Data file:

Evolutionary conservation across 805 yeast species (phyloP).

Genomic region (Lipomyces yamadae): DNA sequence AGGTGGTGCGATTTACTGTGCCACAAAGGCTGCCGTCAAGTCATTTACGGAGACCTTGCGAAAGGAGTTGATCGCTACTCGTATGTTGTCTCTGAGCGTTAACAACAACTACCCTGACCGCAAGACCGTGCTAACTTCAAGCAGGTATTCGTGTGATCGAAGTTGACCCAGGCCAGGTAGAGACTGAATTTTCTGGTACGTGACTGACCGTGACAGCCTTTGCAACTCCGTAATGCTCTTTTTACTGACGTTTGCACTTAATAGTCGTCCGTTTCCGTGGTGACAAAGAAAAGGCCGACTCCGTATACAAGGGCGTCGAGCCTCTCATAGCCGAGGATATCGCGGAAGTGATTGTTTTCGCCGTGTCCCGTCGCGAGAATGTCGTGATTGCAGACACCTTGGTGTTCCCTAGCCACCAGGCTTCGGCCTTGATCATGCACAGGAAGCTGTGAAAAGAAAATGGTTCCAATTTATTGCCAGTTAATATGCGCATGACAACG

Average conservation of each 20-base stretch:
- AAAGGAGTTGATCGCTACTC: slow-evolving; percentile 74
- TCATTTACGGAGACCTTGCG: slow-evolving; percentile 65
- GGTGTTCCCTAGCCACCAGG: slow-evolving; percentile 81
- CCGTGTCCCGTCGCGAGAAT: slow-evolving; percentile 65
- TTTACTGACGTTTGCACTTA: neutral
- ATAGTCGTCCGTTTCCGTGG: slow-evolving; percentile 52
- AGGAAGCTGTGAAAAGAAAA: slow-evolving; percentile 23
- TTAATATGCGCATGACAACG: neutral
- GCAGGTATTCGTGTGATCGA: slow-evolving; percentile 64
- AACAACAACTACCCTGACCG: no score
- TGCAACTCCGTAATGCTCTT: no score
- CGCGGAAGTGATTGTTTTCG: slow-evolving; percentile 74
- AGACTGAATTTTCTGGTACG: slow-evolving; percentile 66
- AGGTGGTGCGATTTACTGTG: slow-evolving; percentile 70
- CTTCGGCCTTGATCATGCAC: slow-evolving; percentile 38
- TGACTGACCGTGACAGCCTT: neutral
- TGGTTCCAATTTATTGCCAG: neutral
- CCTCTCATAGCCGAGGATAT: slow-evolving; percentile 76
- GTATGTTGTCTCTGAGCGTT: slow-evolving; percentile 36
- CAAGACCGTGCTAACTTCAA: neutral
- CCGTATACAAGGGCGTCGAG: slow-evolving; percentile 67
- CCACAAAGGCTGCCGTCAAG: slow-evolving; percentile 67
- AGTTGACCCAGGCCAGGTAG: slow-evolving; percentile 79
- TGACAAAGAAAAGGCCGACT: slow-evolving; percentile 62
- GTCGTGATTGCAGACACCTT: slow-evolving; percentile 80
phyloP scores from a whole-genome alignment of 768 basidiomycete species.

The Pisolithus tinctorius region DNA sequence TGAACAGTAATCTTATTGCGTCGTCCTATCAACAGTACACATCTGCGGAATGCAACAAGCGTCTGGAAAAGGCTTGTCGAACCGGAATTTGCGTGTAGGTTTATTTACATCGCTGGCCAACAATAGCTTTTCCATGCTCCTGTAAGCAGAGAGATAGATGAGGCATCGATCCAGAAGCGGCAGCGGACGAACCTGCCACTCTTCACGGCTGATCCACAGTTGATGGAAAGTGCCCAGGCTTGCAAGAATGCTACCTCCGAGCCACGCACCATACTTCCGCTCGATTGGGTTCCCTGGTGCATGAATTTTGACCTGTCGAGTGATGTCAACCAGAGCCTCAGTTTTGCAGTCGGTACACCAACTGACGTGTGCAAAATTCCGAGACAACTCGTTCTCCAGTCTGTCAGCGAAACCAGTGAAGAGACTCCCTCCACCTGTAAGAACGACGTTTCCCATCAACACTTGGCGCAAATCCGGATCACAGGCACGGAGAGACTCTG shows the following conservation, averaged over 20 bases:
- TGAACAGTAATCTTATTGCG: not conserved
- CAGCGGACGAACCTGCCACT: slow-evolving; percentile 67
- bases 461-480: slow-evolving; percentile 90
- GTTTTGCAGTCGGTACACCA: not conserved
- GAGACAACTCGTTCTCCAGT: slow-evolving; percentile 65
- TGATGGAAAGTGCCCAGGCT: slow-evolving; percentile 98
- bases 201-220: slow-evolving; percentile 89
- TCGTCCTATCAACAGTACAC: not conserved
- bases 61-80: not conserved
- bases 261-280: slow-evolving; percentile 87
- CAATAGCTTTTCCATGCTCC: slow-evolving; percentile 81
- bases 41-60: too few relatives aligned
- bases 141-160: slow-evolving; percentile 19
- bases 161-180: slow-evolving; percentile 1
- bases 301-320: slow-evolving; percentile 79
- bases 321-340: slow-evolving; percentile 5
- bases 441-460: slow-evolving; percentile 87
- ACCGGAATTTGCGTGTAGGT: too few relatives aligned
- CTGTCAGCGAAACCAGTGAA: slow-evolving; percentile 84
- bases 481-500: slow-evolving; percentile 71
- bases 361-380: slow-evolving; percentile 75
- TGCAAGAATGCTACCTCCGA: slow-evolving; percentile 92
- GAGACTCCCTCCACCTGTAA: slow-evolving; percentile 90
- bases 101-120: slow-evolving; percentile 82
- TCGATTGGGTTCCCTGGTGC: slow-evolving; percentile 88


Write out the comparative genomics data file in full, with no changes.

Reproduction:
Evolutionary conservation across 805 yeast species (phyloP).

Genomic region (Lipomyces yamadae): DNA sequence AGGTGGTGCGATTTACTGTGCCACAAAGGCTGCCGTCAAGTCATTTACGGAGACCTTGCGAAAGGAGTTGATCGCTACTCGTATGTTGTCTCTGAGCGTTAACAACAACTACCCTGACCGCAAGACCGTGCTAACTTCAAGCAGGTATTCGTGTGATCGAAGTTGACCCAGGCCAGGTAGAGACTGAATTTTCTGGTACGTGACTGACCGTGACAGCCTTTGCAACTCCGTAATGCTCTTTTTACTGACGTTTGCACTTAATAGTCGTCCGTTTCCGTGGTGACAAAGAAAAGGCCGACTCCGTATACAAGGGCGTCGAGCCTCTCATAGCCGAGGATATCGCGGAAGTGATTGTTTTCGCCGTGTCCCGTCGCGAGAATGTCGTGATTGCAGACACCTTGGTGTTCCCTAGCCACCAGGCTTCGGCCTTGATCATGCACAGGAAGCTGTGAAAAGAAAATGGTTCCAATTTATTGCCAGTTAATATGCGCATGACAACG

Average conservation of each 20-base stretch:
- AAAGGAGTTGATCGCTACTC: slow-evolving; percentile 74
- TCATTTACGGAGACCTTGCG: slow-evolving; percentile 65
- GGTGTTCCCTAGCCACCAGG: slow-evolving; percentile 81
- CCGTGTCCCGTCGCGAGAAT: slow-evolving; percentile 65
- TTTACTGACGTTTGCACTTA: neutral
- ATAGTCGTCCGTTTCCGTGG: slow-evolving; percentile 52
- AGGAAGCTGTGAAAAGAAAA: slow-evolving; percentile 23
- TTAATATGCGCATGACAACG: neutral
- GCAGGTATTCGTGTGATCGA: slow-evolving; percentile 64
- AACAACAACTACCCTGACCG: no score
- TGCAACTCCGTAATGCTCTT: no score
- CGCGGAAGTGATTGTTTTCG: slow-evolving; percentile 74
- AGACTGAATTTTCTGGTACG: slow-evolving; percentile 66
- AGGTGGTGCGATTTACTGTG: slow-evolving; percentile 70
- CTTCGGCCTTGATCATGCAC: slow-evolving; percentile 38
- TGACTGACCGTGACAGCCTT: neutral
- TGGTTCCAATTTATTGCCAG: neutral
- CCTCTCATAGCCGAGGATAT: slow-evolving; percentile 76
- GTATGTTGTCTCTGAGCGTT: slow-evolving; percentile 36
- CAAGACCGTGCTAACTTCAA: neutral
- CCGTATACAAGGGCGTCGAG: slow-evolving; percentile 67
- CCACAAAGGCTGCCGTCAAG: slow-evolving; percentile 67
- AGTTGACCCAGGCCAGGTAG: slow-evolving; percentile 79
- TGACAAAGAAAAGGCCGACT: slow-evolving; percentile 62
- GTCGTGATTGCAGACACCTT: slow-evolving; percentile 80
phyloP scores from a whole-genome alignment of 768 basidiomycete species.

The Pisolithus tinctorius region DNA sequence TGAACAGTAATCTTATTGCGTCGTCCTATCAACAGTACACATCTGCGGAATGCAACAAGCGTCTGGAAAAGGCTTGTCGAACCGGAATTTGCGTGTAGGTTTATTTACATCGCTGGCCAACAATAGCTTTTCCATGCTCCTGTAAGCAGAGAGATAGATGAGGCATCGATCCAGAAGCGGCAGCGGACGAACCTGCCACTCTTCACGGCTGATCCACAGTTGATGGAAAGTGCCCAGGCTTGCAAGAATGCTACCTCCGAGCCACGCACCATACTTCCGCTCGATTGGGTTCCCTGGTGCATGAATTTTGACCTGTCGAGTGATGTCAACCAGAGCCTCAGTTTTGCAGTCGGTACACCAACTGACGTGTGCAAAATTCCGAGACAACTCGTTCTCCAGTCTGTCAGCGAAACCAGTGAAGAGACTCCCTCCACCTGTAAGAACGACGTTTCCCATCAACACTTGGCGCAAATCCGGATCACAGGCACGGAGAGACTCTG shows the following conservation, averaged over 20 bases:
- TGAACAGTAATCTTATTGCG: not conserved
- CAGCGGACGAACCTGCCACT: slow-evolving; percentile 67
- bases 461-480: slow-evolving; percentile 90
- GTTTTGCAGTCGGTACACCA: not conserved
- GAGACAACTCGTTCTCCAGT: slow-evolving; percentile 65
- TGATGGAAAGTGCCCAGGCT: slow-evolving; percentile 98
- bases 201-220: slow-evolving; percentile 89
- TCGTCCTATCAACAGTACAC: not conserved
- bases 61-80: not conserved
- bases 261-280: slow-evolving; percentile 87
- CAATAGCTTTTCCATGCTCC: slow-evolving; percentile 81
- bases 41-60: too few relatives aligned
- bases 141-160: slow-evolving; percentile 19
- bases 161-180: slow-evolving; percentile 1
- bases 301-320: slow-evolving; percentile 79
- bases 321-340: slow-evolving; percentile 5
- bases 441-460: slow-evolving; percentile 87
- ACCGGAATTTGCGTGTAGGT: too few relatives aligned
- CTGTCAGCGAAACCAGTGAA: slow-evolving; percentile 84
- bases 481-500: slow-evolving; percentile 71
- bases 361-380: slow-evolving; percentile 75
- TGCAAGAATGCTACCTCCGA: slow-evolving; percentile 92
- GAGACTCCCTCCACCTGTAA: slow-evolving; percentile 90
- bases 101-120: slow-evolving; percentile 82
- TCGATTGGGTTCCCTGGTGC: slow-evolving; percentile 88